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Australian Watchdog Not Ready To Pounce On Facebook

Social media giant given more time to strike deals with small media companies.

Local media negotiations with Facebook are “quite rugged,” but Australia’s competition watchdog is giving the social network more time before enacting the news media bargaining code.

The code would force Google and Facebook to pay Australian news organizations for content.

Australian Competition and Consumer Commission Chair Rod Sims says he is happy to give the social media giant more time, amid reports Facebook is not negotiating in good faith with news companies.

“Obviously there will come a time where we might have to do something, but I don’t think we’re there yet,” he told a Senate inquiry into media diversity.

While the Australian Competition and Consumer Commission is not directly involved in deals, Sims said he has checked in with companies to see how progress was faring.

“The sense I’m getting is that negotiations in many respects are going on, but they’re quite rugged,” he said on Friday.

A code in negotiation would force Google and Facebook to pay Australian news organizations for content. (Solen Feyissa/Unsplash)

Reaching deals can be “pretty hectic,” Sims said. “They take a lot of time.”

Google has signed deals with multiple organizations, including Nine, Seven West Media and News Corp.

Facebook has signed a deal with Seven and has announced a letter of intent with smaller publishers Private Media, Schwartz Media and Solstice Media.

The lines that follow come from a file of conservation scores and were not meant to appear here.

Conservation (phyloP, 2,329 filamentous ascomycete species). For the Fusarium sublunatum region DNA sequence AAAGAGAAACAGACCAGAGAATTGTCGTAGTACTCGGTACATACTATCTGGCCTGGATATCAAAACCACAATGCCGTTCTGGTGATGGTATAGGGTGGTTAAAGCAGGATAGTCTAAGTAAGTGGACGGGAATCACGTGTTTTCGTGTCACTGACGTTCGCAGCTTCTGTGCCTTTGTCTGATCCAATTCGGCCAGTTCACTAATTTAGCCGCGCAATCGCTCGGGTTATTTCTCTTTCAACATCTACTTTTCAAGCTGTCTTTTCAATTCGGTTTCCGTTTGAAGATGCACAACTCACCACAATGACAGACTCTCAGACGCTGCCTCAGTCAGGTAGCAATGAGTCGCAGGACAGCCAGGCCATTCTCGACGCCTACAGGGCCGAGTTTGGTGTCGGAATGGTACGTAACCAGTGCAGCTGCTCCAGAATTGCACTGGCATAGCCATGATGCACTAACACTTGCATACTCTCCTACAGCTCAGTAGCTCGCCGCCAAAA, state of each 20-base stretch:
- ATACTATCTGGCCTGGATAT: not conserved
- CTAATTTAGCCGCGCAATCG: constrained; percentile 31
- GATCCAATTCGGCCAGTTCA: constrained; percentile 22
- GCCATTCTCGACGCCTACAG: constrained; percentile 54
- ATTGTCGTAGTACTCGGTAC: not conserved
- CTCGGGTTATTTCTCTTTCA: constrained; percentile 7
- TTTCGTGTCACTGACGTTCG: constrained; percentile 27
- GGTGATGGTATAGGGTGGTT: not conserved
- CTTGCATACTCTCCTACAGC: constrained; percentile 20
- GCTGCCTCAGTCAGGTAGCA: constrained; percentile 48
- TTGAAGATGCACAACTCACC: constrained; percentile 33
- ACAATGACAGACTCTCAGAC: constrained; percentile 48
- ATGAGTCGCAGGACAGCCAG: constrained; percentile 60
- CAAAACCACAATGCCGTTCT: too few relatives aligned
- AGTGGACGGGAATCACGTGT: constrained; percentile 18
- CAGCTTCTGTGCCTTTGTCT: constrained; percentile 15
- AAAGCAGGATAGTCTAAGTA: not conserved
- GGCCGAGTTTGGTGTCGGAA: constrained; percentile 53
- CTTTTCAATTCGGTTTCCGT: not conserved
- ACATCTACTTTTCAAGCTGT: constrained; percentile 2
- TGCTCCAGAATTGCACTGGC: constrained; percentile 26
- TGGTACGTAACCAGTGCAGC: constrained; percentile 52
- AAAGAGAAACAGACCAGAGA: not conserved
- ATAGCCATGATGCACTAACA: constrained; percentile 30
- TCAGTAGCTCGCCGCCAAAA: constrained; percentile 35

Sims said that showed how much more advanced Google’s negotiations with media companies were than Facebook’s.

“Let’s see how it plays out,” he said.

Sims said the code has given news organizations more bargaining power with the social network, but that did not mean Facebook had to immediately agree to terms.

“Now they can stand up to Facebook, whereas they just clearly, absolutely, could not before,” he said. “It was take it or leave it territory. Now it’s more even I suspect.”

Google initially threatened to remove its search engine from Australia because of the code, arguing it would pose a great financial risk to the company if it had to pay media companies for every link.

But its concerns were alleviated, and the tech giant began striking deals.

Facebook removed news content for Australian users in response to the code, taking down a raft of emergency information pages in its swift and broad ban.

The pages were restored after Facebook won some concessions on the code.

Digital platforms will now be given one month’s notice before they are formally designated under the code, and parties have more time to broker deals.

(Edited by Judith Isacoff and Kristen Butler)

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